Alice in Wonderland
Joshua Tree was the first national park we visited on our road trip around California. Already the first glimpse of the park made us feel like being in a chapter from Alice in Wonderland. The surrealistic Joshua trees, the oddly shaped boulders, and a desert rabbit hopping by completed the fairy-tale illusion. The park is often overlooked in guidebooks. However, it surprised us with one of the most spectacular desert sceneries we’ve ever experienced!
Joshua Tree National Park lies on the intersection of two deserts. You can observe how the landscape of low and dry Colorado changes into slightly cooler Mojave.
Early morning in the park
We explored the park in August. Thus, it got very hot during the day. To beat the heat, waking up before sunrise is essential.
Moreover, the early morning sun provides a beautiful soft light for the Joshua tree pictures.
Did you know: Joshua trees are actually palm tree yuccas. When Mormon settlers crossed the Mojave Desert in the middle of the 19th century, the branches reminded them of the Biblical prophet Joshua reaching his hands towards heaven. So, they named the plants Joshua trees.
To see the trees, visit the northern part of the park and enter either from Twentynine Palms or Joshua Tree. Take advantage of the morning light and start with the Keys View lookout. Depending on air conditions, you can admire the whole Coachella Valley and the town of Palms Springs nested beneath Southern California’s highest peaks.
You can discover the park either on wheels or hike your way through the boulder landscape. We visited in sweltering August weather, so we didn’t want to do longer hikes and instead opted for three short loop trails. (You can find an overview here: www.nps.gov/jotr)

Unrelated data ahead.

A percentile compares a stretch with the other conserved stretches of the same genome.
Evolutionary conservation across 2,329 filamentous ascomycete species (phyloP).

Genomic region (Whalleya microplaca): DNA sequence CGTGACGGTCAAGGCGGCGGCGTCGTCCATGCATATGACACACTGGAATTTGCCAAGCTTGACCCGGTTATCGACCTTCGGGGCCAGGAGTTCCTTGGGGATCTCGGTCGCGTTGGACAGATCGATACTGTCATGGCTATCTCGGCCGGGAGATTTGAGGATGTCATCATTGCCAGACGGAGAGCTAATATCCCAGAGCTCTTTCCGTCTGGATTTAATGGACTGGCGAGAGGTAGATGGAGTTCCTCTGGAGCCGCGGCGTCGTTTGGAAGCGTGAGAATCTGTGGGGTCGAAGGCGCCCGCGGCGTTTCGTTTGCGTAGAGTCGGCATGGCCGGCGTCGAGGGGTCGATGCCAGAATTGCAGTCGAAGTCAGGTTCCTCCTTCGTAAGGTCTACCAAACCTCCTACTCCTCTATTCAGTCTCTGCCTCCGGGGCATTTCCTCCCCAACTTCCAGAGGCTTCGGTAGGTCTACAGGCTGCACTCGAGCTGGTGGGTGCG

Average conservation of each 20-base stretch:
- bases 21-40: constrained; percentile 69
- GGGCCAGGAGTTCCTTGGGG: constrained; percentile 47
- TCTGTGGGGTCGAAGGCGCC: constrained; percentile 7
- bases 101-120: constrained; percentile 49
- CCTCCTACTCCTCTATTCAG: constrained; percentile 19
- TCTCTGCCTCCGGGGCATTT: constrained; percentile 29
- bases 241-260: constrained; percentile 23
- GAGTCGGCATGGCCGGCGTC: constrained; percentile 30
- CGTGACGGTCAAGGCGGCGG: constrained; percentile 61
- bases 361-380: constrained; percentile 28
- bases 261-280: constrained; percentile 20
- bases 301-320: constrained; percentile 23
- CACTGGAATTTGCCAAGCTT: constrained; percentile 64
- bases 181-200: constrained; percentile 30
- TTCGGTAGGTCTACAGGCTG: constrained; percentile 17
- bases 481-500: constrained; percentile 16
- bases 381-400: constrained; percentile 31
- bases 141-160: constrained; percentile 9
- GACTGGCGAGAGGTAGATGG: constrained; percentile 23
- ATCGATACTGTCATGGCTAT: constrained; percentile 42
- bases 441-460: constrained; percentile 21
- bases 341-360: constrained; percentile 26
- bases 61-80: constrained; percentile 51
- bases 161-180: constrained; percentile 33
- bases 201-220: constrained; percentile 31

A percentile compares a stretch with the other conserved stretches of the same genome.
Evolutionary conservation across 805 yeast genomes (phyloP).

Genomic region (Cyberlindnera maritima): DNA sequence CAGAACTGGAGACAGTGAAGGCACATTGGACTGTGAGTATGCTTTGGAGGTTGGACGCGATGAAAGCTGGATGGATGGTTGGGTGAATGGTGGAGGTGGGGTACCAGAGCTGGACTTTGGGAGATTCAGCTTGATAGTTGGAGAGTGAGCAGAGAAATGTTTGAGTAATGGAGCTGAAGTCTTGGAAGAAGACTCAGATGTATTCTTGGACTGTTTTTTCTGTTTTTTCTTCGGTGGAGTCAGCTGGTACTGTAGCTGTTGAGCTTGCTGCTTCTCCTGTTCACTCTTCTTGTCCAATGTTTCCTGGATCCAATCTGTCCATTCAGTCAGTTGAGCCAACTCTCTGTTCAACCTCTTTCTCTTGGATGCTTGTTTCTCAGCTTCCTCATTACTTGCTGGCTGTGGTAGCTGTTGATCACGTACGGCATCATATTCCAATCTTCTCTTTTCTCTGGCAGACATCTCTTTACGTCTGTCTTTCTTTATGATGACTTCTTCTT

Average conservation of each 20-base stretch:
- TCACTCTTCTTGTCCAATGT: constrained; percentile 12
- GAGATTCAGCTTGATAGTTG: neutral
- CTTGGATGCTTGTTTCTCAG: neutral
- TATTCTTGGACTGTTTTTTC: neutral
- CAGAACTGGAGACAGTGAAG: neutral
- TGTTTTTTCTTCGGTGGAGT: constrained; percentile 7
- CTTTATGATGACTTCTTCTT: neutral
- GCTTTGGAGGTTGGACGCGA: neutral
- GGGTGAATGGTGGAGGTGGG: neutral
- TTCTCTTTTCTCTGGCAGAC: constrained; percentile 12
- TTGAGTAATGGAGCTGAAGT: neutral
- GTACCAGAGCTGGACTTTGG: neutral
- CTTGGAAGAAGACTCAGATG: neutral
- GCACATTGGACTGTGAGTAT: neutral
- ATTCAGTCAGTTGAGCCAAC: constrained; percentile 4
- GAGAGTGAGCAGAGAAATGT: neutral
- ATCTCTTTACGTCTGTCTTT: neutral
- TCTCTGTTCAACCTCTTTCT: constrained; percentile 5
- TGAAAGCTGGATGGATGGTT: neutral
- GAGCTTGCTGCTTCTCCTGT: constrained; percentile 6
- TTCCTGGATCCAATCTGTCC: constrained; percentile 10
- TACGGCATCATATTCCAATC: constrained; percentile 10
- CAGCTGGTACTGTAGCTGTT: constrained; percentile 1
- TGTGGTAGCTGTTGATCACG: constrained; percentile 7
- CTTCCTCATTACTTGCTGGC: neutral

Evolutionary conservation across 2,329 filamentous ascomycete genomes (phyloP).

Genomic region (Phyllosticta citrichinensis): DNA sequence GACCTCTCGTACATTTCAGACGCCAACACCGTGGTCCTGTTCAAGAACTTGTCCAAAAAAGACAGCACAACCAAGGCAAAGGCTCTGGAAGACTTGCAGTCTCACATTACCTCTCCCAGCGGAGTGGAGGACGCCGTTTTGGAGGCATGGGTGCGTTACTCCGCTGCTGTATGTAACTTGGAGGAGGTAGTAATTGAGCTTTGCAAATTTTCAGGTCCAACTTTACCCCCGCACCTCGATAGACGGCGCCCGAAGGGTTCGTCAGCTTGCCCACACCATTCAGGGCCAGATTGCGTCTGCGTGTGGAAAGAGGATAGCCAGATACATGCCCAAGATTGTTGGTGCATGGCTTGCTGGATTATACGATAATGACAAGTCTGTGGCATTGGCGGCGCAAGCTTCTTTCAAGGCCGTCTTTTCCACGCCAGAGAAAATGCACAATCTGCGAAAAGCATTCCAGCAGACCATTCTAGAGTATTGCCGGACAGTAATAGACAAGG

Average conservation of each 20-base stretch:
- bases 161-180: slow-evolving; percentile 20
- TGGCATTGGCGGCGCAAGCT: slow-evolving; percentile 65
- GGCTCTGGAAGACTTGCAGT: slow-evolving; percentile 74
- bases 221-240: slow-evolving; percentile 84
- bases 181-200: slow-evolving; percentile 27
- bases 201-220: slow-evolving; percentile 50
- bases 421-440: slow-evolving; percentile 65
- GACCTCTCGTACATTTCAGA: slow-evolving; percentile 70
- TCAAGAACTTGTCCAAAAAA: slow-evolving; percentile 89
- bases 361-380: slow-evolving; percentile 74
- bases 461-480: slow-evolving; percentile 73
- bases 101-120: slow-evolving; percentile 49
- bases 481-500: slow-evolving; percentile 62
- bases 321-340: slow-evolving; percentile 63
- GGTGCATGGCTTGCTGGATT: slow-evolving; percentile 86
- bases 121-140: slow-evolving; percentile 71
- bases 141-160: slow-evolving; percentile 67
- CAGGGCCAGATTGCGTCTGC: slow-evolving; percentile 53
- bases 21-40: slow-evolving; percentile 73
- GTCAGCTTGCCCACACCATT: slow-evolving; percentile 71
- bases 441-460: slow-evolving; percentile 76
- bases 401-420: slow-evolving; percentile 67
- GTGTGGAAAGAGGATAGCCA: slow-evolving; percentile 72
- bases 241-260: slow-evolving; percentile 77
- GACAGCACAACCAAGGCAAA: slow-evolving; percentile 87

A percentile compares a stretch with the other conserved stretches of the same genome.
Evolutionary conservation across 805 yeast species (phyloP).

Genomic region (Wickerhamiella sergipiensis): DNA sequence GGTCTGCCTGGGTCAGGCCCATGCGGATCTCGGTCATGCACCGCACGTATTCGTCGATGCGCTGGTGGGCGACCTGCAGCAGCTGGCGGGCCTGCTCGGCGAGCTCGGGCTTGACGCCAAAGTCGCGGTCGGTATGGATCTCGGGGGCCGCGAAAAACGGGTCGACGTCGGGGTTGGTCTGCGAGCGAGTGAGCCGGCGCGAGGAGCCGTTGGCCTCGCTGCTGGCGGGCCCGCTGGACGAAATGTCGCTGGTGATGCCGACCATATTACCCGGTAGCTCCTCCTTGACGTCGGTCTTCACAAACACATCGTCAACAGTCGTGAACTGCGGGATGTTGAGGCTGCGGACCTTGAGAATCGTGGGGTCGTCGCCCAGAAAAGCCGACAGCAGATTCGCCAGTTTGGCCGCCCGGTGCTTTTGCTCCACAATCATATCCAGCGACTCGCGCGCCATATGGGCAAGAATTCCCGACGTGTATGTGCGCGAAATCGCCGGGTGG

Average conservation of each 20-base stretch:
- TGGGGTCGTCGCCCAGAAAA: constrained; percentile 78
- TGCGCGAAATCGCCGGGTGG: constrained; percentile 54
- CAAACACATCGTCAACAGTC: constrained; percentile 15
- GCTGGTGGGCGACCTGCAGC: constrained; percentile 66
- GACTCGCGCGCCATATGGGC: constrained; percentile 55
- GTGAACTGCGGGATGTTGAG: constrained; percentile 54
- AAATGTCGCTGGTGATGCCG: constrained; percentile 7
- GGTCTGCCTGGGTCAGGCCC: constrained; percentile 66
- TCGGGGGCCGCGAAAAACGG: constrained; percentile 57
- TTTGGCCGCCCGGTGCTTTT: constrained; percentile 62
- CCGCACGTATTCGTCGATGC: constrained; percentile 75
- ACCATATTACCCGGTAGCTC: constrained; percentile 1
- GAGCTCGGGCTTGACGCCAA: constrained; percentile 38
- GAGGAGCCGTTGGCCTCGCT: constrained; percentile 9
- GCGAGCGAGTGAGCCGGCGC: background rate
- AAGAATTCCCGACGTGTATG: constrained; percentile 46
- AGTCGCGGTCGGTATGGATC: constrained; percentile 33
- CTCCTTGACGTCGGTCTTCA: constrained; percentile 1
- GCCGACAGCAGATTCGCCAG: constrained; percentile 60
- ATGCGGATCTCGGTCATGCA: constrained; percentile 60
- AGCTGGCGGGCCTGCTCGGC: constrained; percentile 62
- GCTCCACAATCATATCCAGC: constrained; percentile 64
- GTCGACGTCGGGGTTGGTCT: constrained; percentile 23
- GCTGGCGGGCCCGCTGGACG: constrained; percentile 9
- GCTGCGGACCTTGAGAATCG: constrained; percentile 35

At the Cap Rock Trail, we encountered a small desert rabbit hiding in the shadow of an Opuntia cactus.
Passing by a skull-shaped boulder at Arch Rock Nature Trail was a little spooky.
Also, walking among young cholla cactus plants on the Cholla Cactus Garden Trail was amazing. Warning signs reminded us of a strict don’t-touch-this-rule.
We exited the park through the southern passage on the Cottonwood Springs Road, joined HWY 10, and continued west.
Good to know: In Joshua Tree National Park, there are no restaurants. Bring your own picnic. You’ll find many picnic areas inside the park, mostly close to parking spots at trailheads. Also, bring plenty of water.
Afternoon in Palm Springs
After the visit to the national park of two deserts, we headed to Palm Springs for an early dinner. There, in the desert hideaway of small and big stars, we felt, the City of Angels wasn’t far anymore. The streets decorated with elegant palm trees, the designer outfits of the locals walking their Yorkies, and loud trucks passing by reminded us of the glamour Palm Springs is famous for.
We grabbed a delicious early dinner at LULU Bistro, enjoyed a walk under palm trees on the Canyon Drive, and tasted an ice-cream shake at the legendary Great Shakes. The place makes allegedly the best ice-cream shakes in the States. We don’t really have much experience to compare it to other ice-cream shops, but the shake sure tasted heavenly good! If we ever come back to Palm Springs, Great Shakes will be our first stop.
Well rested, we hit the road again. Soon, tall palm trees were replaced by heavy traffic on the way to Los Angeles.
Continue the trip with us
Part 1: From Las Vegas to Joshua Tree
Part 2: Joshua Tree National Park (You are here)
Part 3: Venice Beach
Part 4: On the Road in the Sierra Nevada
Part 5: Yosemite
Part 6: San Francisco and the Bay area